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The CRISPR system of the human pathogen Mycobacterium tuberculosis

  • Full or part time
    Prof M F White
  • Application Deadline
    Sunday, December 01, 2019
  • Competition Funded PhD Project (Students Worldwide)
    Competition Funded PhD Project (Students Worldwide)

Project Description

CRISPR is a prokaryotic adaptive immune system, allowing detection and degradation of invading viruses. For the public and much of the scientific community, CRISPR is now synonymous with the minimal Class 2 systems Cas9 and Cas12. However, many prokaryotes, including important pathogens such as Mycobacterium tuberculosis (Mtb), utilise a Type III CRISPR system that is complex, powerful and versatile to defend against attack. Type III systems synthesise a completely novel class of second messenger, cyclic oligoadenylate (cOA), when phage RNA is detected. cOA binds and activates a variety of downstream defence proteins. Our lab is at the forefront of research aimed at understanding and harnessing type III CRISPR systems and cOA signalling 1,2.

In this project, you will use a powerful combination of biochemistry, molecular biology and microbiology to study the type III CRISPR system of Mycobacterium tuberculosis (Mtb), building on recent advances in this area 3. The project will focus on the RNA targeting, cOA production and degradation by Mtb CRISPR and related enzymes, with the ultimate aim of developing this system into a tool for targeted RNA silencing in Mtb.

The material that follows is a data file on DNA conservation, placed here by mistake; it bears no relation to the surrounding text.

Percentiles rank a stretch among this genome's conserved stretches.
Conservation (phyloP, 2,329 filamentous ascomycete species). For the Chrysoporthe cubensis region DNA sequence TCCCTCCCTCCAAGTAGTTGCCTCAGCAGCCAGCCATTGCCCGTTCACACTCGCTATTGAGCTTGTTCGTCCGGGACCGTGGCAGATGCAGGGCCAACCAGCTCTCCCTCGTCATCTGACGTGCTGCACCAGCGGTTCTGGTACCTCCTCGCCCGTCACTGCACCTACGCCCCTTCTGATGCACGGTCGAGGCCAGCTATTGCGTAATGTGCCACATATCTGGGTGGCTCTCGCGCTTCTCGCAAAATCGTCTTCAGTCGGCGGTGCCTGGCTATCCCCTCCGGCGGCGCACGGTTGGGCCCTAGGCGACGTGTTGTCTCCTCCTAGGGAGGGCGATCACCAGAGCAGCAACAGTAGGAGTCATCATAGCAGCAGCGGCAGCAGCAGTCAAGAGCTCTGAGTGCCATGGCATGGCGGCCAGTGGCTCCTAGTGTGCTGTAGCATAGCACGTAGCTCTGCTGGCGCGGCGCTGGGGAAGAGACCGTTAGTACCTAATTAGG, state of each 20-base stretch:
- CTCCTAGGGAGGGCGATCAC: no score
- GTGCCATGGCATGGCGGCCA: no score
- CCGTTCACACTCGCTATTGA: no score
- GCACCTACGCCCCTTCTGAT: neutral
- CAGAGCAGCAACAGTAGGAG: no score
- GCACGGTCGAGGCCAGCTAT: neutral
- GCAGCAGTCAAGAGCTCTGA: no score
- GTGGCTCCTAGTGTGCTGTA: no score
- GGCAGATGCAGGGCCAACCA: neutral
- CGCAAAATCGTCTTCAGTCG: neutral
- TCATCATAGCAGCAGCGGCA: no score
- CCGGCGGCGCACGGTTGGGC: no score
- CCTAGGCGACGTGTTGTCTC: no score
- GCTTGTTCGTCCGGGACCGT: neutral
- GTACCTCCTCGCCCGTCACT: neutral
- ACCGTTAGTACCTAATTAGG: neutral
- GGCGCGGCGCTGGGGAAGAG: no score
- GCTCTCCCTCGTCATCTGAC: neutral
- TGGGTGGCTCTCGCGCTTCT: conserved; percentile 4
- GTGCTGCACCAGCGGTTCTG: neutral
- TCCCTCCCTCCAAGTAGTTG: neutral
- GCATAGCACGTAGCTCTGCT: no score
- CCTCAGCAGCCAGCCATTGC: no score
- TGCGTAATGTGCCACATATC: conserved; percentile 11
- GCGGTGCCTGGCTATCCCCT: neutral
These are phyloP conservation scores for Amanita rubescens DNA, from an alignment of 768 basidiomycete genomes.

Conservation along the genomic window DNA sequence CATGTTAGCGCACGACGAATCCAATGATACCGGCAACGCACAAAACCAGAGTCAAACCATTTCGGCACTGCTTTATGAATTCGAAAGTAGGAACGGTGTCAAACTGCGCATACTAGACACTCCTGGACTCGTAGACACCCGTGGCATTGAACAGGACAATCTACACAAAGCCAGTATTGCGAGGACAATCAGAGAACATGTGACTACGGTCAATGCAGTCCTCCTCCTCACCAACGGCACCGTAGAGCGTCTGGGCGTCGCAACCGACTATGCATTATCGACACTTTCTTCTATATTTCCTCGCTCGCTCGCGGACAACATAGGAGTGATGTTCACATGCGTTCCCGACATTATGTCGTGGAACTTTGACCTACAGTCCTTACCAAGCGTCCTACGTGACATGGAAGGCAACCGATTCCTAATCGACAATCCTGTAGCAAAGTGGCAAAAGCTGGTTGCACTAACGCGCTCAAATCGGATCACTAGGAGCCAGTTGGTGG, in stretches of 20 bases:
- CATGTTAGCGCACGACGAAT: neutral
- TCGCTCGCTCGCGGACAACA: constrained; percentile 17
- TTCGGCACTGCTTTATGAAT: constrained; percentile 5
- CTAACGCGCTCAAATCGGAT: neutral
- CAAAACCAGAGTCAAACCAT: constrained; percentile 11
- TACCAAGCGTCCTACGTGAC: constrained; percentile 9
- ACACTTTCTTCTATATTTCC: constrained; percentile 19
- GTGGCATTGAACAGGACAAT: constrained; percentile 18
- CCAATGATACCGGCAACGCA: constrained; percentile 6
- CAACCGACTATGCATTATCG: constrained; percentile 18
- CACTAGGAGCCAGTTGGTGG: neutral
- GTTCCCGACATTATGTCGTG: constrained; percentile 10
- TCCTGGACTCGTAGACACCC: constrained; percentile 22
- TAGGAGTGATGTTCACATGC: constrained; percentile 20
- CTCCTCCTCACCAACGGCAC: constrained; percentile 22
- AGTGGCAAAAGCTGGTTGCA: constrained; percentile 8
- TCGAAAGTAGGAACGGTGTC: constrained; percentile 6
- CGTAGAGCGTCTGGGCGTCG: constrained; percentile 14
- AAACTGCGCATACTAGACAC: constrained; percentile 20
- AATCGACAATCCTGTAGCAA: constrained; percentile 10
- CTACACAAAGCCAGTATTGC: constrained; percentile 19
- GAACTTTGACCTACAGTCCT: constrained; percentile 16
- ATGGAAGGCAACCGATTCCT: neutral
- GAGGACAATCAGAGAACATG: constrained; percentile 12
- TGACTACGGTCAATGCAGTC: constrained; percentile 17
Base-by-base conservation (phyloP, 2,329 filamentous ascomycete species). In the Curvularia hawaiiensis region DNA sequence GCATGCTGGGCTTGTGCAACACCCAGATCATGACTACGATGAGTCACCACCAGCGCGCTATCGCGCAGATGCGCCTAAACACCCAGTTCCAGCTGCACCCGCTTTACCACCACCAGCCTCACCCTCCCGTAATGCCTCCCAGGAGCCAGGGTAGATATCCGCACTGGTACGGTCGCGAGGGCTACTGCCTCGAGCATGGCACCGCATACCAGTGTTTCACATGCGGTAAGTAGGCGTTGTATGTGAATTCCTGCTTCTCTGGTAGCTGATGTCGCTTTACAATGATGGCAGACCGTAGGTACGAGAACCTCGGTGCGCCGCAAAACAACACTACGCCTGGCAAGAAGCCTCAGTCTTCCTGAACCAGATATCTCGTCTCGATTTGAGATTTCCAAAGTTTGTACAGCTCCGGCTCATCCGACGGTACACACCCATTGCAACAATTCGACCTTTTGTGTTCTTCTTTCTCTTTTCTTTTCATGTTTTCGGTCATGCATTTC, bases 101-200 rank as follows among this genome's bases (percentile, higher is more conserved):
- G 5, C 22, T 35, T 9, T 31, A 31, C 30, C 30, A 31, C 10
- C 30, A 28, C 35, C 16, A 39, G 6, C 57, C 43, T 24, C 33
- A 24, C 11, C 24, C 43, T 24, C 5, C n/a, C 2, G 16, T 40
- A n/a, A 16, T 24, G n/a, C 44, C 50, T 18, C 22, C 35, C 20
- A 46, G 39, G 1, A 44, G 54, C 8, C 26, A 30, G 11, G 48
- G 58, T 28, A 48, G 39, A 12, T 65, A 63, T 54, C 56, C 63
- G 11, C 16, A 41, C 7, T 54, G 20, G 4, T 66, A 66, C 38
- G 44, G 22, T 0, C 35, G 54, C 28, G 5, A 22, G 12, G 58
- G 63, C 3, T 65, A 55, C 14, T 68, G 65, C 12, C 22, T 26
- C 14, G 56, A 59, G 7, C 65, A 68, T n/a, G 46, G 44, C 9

You will join a well-funded, experienced and friendly lab working on related aspects of CRISPR biology and DNA repair. Experience in microbiology and/or molecular biology would be advantageous, but training will be available. Please address informal enquires to Prof Malcolm White ( ).

Funding Notes

Eligibility requirements: Upper second-class degree or Masters in the broad area of Life Sciences.
Funding: Fees and stipend is provided for 3.5 years.


1 Rouillon, C., Athukoralage, J. S., Graham, S., Grüschow, S. & White, M. F. Control of cyclic oligoadenylate synthesis in a type III CRISPR system. eLife 7, e36734 (2018).
2 Athukoralage, J. S., Rouillon, C., Graham, S., Grüschow, S. & White, M. F. Ring nucleases deactivate Type III CRISPR ribonucleases by degrading cyclic oligoadenylate. Nature 562, 277-280, doi: (2018).
3 Grüschow, S., Athukoralage, J. S., Graham, S., Hoogeboom, T. & White, M. F. Cyclic oligoadenylate signalling mediates Mycobacterium tuberculosis CRISPR defence. Nucl. Acids Res. 47, 9259-9270, doi: (2019).

How good is research at University of St Andrews in Biological Sciences?

FTE Category A staff submitted: 50.45

Research output data provided by the Research Excellence Framework (REF)

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